It has been a challenge to calculate appropriate loan pricing for community groups without legitimate documentation in the form of national identification numbers and therefore credit histories. Microfinance firms have developed specialized predictive modeling solutions. The Propensity Score Matching utility is a probabilistic determiner according to observed characteristics, attitudes, and psychological indicators. A similar metric, ‘Kiva’, provides sports groups, religious congregations, schools, and other common interest groups with finance according to the terms of a framework that uses machine learning to validate social cohesion and repayment pdfs.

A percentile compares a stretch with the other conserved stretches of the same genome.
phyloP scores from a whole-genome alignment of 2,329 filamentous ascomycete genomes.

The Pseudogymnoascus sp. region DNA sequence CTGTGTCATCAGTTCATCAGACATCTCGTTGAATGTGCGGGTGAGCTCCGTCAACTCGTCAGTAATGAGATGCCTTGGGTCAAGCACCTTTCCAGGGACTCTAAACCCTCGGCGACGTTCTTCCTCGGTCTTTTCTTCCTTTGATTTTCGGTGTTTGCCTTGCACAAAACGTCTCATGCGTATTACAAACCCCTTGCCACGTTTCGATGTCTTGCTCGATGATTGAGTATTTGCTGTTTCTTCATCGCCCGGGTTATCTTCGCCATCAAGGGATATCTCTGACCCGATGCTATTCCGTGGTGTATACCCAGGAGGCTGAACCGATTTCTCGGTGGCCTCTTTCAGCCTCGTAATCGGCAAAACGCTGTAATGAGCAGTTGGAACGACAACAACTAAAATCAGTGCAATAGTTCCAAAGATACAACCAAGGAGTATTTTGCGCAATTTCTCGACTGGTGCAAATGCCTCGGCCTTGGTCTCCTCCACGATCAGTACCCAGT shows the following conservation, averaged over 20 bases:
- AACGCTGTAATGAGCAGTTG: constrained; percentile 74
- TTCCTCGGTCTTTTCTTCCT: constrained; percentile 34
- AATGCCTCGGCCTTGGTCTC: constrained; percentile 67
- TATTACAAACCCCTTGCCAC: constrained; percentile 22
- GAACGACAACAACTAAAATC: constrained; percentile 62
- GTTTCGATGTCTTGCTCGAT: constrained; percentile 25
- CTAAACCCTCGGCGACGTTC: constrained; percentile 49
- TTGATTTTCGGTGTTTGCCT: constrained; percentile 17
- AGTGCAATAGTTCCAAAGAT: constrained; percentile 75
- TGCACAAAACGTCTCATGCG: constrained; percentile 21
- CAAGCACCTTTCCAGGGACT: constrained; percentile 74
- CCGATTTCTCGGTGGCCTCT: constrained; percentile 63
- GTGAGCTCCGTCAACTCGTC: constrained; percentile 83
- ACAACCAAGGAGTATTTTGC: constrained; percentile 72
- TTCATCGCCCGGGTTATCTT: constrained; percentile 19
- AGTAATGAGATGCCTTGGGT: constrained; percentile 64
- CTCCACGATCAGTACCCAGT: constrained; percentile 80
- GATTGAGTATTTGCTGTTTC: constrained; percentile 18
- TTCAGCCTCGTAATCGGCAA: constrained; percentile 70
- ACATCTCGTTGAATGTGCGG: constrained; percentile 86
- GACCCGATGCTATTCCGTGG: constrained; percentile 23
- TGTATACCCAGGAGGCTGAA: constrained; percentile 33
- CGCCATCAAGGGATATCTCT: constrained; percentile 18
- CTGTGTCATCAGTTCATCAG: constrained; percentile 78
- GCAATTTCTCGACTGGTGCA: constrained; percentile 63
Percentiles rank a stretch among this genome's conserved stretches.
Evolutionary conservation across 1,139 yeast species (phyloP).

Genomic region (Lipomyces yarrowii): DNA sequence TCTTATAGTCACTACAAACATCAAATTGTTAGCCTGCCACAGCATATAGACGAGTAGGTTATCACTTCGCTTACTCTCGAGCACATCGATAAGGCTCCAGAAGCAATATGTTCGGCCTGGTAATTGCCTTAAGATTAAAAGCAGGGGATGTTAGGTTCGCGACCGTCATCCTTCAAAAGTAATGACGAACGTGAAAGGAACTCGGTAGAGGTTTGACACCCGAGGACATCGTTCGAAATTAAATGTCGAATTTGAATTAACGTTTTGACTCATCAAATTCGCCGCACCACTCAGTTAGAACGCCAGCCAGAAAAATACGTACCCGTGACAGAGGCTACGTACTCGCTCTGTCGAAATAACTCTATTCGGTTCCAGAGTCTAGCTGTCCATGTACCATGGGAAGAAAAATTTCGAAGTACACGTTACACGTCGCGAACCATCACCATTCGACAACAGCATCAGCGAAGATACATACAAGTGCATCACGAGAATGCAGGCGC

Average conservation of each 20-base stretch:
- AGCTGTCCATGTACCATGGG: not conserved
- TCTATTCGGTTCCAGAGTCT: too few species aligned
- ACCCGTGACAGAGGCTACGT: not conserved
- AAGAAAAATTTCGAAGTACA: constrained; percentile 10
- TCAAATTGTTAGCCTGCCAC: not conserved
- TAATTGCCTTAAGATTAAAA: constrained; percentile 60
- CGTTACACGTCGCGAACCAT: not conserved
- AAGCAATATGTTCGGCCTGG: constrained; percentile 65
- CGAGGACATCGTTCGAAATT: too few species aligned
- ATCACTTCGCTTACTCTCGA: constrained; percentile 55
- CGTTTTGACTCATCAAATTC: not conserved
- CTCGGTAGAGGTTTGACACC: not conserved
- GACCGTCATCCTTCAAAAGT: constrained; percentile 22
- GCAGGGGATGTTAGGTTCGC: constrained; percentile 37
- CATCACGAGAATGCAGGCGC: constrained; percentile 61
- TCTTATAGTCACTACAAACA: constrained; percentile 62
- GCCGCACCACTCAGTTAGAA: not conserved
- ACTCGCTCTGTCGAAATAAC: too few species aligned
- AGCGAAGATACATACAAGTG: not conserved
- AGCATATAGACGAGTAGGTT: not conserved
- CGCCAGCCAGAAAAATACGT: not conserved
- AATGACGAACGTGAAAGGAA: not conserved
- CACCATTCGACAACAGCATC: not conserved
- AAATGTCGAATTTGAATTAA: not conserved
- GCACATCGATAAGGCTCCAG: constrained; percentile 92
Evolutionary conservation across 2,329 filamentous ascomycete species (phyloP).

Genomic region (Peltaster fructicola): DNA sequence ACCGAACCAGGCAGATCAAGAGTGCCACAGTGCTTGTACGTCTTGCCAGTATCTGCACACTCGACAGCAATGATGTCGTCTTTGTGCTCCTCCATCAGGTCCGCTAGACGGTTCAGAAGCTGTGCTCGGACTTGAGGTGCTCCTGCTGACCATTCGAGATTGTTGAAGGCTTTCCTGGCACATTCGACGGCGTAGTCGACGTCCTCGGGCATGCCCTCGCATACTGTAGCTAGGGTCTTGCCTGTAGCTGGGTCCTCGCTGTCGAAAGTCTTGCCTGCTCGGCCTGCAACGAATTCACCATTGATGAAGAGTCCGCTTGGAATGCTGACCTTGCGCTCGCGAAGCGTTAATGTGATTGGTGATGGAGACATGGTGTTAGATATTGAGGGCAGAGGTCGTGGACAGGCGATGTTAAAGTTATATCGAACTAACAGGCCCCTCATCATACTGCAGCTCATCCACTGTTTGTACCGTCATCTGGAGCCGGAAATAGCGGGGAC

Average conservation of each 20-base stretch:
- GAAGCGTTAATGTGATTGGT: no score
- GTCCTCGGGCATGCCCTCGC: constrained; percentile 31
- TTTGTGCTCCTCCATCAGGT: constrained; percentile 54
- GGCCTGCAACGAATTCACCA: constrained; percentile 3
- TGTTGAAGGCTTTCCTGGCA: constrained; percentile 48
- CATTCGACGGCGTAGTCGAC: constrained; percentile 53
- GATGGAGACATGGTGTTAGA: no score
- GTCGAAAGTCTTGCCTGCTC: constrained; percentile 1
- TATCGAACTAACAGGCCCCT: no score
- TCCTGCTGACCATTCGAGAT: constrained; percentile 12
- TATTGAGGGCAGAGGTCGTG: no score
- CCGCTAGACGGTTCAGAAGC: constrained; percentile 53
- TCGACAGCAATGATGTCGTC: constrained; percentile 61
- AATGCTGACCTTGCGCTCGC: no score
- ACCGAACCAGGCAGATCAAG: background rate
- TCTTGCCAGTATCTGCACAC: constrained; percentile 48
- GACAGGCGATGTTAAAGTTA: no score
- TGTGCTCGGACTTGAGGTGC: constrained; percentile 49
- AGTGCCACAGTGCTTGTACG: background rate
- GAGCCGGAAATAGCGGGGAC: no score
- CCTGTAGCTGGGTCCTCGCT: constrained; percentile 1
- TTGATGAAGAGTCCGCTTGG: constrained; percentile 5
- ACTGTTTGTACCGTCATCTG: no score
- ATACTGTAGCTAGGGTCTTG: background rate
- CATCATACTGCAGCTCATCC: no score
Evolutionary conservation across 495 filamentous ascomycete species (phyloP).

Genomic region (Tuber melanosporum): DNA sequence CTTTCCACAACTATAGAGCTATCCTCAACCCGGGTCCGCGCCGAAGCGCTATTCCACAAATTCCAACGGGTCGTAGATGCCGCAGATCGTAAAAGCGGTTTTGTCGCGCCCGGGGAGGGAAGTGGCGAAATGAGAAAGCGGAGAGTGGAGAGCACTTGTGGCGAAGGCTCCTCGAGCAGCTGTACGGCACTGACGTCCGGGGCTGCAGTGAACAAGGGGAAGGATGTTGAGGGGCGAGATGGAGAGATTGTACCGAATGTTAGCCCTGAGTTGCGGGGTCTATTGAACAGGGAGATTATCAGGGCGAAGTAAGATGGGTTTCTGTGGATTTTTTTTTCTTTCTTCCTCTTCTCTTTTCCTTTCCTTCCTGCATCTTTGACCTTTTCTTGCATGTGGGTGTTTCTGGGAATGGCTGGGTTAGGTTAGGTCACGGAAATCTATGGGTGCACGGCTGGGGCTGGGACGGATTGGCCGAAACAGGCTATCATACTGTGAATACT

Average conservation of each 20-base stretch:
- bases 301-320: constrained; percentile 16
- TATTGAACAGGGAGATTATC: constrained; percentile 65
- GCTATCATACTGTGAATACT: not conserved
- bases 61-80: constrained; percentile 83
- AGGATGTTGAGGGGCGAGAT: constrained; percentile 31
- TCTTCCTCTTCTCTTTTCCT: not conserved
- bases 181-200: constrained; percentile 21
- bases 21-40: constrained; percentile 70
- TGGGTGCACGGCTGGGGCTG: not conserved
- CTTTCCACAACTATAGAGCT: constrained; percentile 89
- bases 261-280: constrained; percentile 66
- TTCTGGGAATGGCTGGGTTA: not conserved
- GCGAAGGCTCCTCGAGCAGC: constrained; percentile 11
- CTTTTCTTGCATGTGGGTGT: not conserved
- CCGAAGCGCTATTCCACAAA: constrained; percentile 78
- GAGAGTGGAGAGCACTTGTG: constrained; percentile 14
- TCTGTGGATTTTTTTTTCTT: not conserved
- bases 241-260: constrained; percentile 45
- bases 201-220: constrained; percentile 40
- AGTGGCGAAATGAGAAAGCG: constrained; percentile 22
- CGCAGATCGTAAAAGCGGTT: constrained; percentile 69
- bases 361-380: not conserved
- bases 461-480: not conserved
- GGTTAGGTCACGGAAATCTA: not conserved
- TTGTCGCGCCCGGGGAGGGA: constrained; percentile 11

The MFI sector in India comprises one part of a diversification strategy in high capital entities’ portfolio management. The Indian banking industry shared 5,475,530 borrowers in 2017 and operates using information management and communication strategy. These strategies harness customer relationship management and high national competencies. “Since 2006, MFIs have undergone the first stage of transformational change from the spreadsheets towards open-source fintech solutions. They have begun to move towards personalized and gamified, innovative financial platform products that combine synchronicity with aesthetic interfaces.” suggests Muellners RnD.